Owls have been considered since ancient times as symbols of wisdom and knowledge. They were often associated with deities such as Athena in Greek mythology and Minerva in Roman mythology. The owl was considered a divine messenger who could see in the dark, which made it capable of unveiling hidden truth and knowledge.
In ancient cultures, owls were often associated with death and protecting the dead. The Egyptians considered them messengers between the world of the dead and that of the living. In Celtic culture, owls were considered protectors of graveyards and guardians of the afterlife.
Artemis Necklace by Santa Muerte
In addition to their mystical connotation, owls were also associated with wisdom and knowledge. In Greco-Roman culture, owls were considered messengers of the goddess of wisdom, Athena, or Minerva. They were often depicted carrying a book or scroll, symbolizing knowledge.
In medieval culture, owls were considered magical creatures that could predict the future. They were often associated with witchcraft and black magic, which contributed to their bad reputation in society. However, they were also associated with healing and protection, especially in Celtic and Norse cultures.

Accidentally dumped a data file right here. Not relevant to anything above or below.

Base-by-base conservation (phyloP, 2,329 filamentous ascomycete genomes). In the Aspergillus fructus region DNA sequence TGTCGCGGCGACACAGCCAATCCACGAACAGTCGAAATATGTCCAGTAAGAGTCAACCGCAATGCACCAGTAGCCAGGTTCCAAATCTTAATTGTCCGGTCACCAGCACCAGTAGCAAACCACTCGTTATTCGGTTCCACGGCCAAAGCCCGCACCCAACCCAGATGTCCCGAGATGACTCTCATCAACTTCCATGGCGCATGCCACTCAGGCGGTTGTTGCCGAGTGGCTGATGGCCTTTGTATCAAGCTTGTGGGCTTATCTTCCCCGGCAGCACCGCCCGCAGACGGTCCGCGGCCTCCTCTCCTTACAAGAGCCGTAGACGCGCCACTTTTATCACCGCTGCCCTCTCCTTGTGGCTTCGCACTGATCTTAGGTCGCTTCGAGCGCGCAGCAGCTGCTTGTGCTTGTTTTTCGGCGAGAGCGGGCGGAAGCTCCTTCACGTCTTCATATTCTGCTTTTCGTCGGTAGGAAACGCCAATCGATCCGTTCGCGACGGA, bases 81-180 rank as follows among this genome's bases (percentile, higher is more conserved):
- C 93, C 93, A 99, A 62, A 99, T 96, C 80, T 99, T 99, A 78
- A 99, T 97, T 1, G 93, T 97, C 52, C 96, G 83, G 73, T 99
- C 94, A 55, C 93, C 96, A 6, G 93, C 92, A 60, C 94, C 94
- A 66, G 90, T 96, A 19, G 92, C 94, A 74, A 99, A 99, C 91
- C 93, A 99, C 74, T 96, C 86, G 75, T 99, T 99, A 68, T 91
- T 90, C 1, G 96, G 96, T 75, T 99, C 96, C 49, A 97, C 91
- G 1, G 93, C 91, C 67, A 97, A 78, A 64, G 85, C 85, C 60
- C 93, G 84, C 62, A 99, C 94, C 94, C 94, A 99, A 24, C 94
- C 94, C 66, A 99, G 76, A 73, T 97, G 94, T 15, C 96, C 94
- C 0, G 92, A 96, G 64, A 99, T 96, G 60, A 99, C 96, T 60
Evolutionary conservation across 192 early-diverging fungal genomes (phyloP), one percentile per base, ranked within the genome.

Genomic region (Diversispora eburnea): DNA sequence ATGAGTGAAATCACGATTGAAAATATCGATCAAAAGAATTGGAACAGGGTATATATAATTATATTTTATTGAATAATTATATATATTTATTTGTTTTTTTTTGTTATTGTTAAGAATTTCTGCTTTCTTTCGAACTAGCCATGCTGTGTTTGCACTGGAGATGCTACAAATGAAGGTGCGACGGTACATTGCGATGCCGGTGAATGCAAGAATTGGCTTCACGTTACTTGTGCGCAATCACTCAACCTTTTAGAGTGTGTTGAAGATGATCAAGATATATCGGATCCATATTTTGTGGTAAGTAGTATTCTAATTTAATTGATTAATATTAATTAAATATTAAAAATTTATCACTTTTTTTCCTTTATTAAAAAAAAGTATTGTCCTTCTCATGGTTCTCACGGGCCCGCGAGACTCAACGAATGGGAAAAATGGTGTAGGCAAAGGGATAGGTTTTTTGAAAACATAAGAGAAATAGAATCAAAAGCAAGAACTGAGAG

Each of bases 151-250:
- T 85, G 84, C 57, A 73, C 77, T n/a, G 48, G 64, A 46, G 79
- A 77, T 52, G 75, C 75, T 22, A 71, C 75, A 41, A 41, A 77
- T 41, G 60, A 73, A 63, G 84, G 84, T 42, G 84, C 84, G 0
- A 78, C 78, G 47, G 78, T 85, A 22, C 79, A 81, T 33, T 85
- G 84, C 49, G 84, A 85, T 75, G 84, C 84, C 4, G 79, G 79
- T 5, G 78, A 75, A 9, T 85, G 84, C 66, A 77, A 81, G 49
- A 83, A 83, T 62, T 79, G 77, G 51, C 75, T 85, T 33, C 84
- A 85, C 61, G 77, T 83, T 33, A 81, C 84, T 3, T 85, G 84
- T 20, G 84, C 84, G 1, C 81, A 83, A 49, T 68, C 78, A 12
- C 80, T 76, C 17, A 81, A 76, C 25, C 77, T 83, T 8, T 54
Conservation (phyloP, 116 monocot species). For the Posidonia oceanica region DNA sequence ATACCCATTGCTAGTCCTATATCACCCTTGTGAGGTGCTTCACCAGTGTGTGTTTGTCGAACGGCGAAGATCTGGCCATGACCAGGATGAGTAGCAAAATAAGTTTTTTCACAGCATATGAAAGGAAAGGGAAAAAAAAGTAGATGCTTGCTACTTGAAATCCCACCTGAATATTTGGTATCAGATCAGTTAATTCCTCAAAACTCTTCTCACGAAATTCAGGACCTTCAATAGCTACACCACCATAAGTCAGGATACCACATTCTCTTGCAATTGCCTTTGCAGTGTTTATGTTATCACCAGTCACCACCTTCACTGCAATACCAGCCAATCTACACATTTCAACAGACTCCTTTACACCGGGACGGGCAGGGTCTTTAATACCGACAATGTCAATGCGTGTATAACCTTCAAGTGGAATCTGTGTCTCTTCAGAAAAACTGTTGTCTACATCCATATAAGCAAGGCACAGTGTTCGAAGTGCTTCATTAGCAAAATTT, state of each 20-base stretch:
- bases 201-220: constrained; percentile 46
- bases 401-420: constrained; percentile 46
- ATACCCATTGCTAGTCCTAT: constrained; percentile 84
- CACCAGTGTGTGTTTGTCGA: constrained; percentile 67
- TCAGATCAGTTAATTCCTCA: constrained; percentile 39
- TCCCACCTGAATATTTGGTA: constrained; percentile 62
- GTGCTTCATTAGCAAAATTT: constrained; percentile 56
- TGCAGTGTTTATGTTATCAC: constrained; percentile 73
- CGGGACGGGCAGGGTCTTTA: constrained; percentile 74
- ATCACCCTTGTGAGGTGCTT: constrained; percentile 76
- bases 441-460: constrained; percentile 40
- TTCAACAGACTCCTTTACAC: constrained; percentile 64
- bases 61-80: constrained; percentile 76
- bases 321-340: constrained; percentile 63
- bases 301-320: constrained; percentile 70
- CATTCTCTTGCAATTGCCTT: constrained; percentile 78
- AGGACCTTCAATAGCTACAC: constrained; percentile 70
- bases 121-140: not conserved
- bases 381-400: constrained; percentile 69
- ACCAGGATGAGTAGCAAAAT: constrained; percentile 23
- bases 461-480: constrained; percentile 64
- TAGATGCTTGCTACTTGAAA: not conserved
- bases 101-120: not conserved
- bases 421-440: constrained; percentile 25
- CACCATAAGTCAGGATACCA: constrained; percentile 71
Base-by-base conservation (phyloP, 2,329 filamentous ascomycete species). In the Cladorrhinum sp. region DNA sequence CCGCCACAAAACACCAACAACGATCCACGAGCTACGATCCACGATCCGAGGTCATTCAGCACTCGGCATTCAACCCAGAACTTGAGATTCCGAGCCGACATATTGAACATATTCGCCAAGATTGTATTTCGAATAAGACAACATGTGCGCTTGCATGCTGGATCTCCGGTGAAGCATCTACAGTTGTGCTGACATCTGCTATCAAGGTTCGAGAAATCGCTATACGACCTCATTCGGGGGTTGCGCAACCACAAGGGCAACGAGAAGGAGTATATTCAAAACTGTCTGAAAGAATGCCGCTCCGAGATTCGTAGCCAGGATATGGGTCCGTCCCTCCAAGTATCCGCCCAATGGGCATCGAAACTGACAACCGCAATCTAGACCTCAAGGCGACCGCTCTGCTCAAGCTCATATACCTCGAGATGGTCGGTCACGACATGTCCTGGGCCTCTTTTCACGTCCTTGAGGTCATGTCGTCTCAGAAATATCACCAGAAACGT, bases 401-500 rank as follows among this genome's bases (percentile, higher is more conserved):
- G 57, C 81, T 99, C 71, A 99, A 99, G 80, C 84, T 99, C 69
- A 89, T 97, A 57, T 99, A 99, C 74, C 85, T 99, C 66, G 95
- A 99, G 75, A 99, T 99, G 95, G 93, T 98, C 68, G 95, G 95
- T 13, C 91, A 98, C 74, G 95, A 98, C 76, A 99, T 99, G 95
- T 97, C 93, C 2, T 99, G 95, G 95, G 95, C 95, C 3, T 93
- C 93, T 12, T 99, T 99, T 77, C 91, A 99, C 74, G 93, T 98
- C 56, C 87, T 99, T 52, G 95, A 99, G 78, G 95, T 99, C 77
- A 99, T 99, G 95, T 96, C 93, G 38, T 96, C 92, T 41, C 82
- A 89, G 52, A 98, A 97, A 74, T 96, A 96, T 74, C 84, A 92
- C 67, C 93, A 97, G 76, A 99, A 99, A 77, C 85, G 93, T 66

In modern cultures, owls continue to be associated with wisdom and knowledge. They are often used as symbols of insight and clairvoyance, and are considered noble and wise creatures. Owls are often used in literature and pop culture to symbolize wisdom, knowledge, and protection.
In conclusion, they continue to be seen today as symbols of wisdom, knowledge and protection, due to their ability to see in the dark and uncover hidden truth.